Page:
Rooms With a View in France: Aligned by the Stars

Hotel-ranking stars, that is, in Paris and points south

By Stacia Friedman


Hotel Trianon view

Sighting: From a window of the Hotel Trianon Rive Gauche, with the Eiffel Tower looming ahead.
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March 1, 2024

As a travel writer, I have stayed at hotels with rankings from zero to five stars, plus a few so glam, they merited their own solar system. But during a recent trip to Paris and points south, I decided to experience a variety of options, as if dining at a mega-buffet.

Other than watching “Call My Agent” on Netflix, I had not been to France, or anywhere more foreign than Ikea, in over six years now. For one thing, there was the lockdown. And medically, I fall into the category of those for whom a diagnosis of Covid could trigger a visit to the ICU. But when my doctor finally urged me to get out of town, I followed her orders to the letter and booked a flight.

While others may choose a unique destination each time they travel, I invariably return to France. When I am there, all my puzzle pieces fit together, and stress melts away with the first spoonful of crème brûlée. On each visit, in addition to stopping in Paris, I explore spots in the hinterlands. And this time, while I aimed for the region of France that many consider to be the best—Provence!—I only partially succeeded: Just one of the four hotels I stayed at wound up being in that southeastern region of France. But I accomplished another goal I’d set out for myself—scrutinizing each hotel for its star ranking.

Experience has taught me that the French hotel ranking system is no more reliable than age, height, and weight on online dating sites. So what do those stars actually mean?

One-star rankings are based solely on minimal square footage in the guest rooms and a staff who only speak French. Hotels assigned a solo star also have no elevator, no AC, and as for bathrooms—they may be shared. Two-star hotels may also have tiny rooms, but some come equipped with private bathrooms, and if five or more floors are involved, you can expect an elevator. Three-star hotels must have private bathrooms, a help-yourself bar in the lobby plus an elevator with four or more floors. And yet a two- or three-star hotel can have incredible charm, a congenial staff, and a dynamite location.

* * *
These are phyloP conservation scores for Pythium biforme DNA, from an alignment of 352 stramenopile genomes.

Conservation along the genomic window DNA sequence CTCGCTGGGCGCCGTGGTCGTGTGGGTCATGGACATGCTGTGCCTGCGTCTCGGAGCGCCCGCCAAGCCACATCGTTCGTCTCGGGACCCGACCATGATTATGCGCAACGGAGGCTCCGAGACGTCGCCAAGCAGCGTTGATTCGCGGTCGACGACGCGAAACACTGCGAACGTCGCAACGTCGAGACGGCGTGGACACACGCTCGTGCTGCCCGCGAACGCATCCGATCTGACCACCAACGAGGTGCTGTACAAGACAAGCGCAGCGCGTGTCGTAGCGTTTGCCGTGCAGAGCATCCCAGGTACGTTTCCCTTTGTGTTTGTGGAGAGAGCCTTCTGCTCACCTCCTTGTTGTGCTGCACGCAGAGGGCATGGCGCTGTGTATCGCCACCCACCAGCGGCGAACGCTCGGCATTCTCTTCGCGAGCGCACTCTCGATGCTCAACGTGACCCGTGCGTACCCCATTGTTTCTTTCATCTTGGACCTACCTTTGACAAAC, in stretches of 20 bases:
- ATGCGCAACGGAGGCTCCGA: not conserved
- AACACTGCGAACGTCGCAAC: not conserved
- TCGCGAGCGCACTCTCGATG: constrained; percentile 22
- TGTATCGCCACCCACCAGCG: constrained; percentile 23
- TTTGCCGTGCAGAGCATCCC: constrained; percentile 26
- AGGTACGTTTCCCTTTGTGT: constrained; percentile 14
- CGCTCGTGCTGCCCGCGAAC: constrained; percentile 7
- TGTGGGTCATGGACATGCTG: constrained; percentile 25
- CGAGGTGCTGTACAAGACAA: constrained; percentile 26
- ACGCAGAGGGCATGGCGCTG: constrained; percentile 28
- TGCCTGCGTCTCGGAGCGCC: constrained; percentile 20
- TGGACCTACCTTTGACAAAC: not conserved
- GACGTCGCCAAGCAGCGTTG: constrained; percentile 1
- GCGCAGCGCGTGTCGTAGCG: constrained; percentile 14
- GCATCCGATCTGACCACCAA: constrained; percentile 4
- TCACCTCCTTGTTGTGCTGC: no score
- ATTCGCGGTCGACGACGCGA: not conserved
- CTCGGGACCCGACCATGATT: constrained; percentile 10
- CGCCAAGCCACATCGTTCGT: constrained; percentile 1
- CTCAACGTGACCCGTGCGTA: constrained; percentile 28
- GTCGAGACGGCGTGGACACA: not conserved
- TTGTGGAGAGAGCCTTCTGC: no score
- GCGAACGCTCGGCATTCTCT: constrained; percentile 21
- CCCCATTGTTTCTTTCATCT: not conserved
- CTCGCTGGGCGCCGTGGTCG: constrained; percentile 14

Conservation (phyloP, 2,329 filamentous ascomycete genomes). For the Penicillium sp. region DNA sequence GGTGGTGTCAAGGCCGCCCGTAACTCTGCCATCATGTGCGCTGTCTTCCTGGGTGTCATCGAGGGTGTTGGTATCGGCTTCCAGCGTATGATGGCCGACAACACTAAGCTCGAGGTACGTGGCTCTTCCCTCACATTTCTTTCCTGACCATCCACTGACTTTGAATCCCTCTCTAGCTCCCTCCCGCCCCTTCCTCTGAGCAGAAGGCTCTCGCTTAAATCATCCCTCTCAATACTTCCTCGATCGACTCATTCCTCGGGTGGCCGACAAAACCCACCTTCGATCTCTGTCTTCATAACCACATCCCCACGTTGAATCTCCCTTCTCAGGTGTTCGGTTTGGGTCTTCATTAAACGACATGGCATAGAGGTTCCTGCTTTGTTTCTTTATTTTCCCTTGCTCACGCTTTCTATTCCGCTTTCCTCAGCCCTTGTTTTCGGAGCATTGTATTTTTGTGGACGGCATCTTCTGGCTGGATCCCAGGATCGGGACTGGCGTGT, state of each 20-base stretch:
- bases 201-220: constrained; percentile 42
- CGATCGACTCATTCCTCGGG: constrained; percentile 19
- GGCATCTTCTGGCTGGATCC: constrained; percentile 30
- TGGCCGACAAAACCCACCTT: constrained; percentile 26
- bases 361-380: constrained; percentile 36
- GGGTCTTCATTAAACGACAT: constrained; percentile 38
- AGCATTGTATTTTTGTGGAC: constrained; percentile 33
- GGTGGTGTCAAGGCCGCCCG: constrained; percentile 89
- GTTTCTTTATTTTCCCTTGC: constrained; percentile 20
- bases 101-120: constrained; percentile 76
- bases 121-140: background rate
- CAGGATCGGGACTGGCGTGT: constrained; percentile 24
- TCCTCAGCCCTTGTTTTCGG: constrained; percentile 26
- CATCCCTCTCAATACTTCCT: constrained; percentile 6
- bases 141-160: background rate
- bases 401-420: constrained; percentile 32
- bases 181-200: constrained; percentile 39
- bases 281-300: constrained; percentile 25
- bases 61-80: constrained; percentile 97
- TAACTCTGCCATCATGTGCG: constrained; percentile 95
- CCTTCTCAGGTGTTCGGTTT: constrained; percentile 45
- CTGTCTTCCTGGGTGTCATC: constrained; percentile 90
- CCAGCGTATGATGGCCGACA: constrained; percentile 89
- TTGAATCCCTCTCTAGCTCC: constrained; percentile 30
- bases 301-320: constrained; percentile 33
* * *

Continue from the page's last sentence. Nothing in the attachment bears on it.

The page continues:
Luxury comes into play with hotels having four stars—which mean larger rooms, private baths, elevators, WiFi, AC, full concierge services, a generous breakfast buffet, and an English-speaking staff. These days, they may offer spas, a fitness room, an indoor swimming pool, and other amenities.

Five-star hotels contain all of the above, along with even larger rooms, an onsite restaurant, room service, and still more amenities. At the high end of five-star hotels are “palace” hotels offering Michelin-starred restaurants. There are only eleven such hotels in Paris, including the Plaza Athénée, Le Meurice, and George V. For details, go to the Paris tourism office.

Cour des Vosges, Paris

Wide-angle view: The Place des Vosges, from the Cour des Vosges.
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Since my idea of luxury is a boutique hotel in a drop-dead location, I chose the 5-star Cour des Vosges, situated on the regal Place des Vosges, where Victor Hugo wrote his novels. With just a dozen posh rooms and suites, each with floor-to-ceiling views of the historic 17th century square it’s on, this qualifies as the smallest luxury hotel in Paris. Rooms start at $750.

Arriving from Philadelphia jet-lagged and famished, I wasn’t sure which to throw myself upon first—the sumptuous bed, the complimentary gourmet munchies, the top-shelf bar, or the adorable concierge. I wisely chose the bed, enfolding myself in butter-soft sheets that could put Ambien out of business.

While this was not my first experience at a 5-star hotel, it was my giddiest. From luxe beauty product samples which promised to remove the bags under my eyes, to the wooden shutters and blackout curtains that made sleep an option at any hour, I felt totally coddled and rejuvenated. And what is more pleasurable than walking out the front door and finding yourself in the Marais, the former Jewish quarter, now an LGBTQ nightlife hotspot, filled with intriguing shops and cafes?

The next morning, I took the three and a half hour high-speed TGV to Nîmes (which, technically, is not in Provence, but in the Occitane region). An outpost of the Roman Empire, Nîmes retains many of its ancient buildings. It also has elegant 18th and 19th century boulevards reflecting its historic prosperity as a textile-manufacturing city. This is the city that gave the world denim—its name derived from serge de Nîmes (serge meaning “sturdy fabric” and denim, a contraction of de-Nîmes). For travel details, go to the Nîmes tourism office.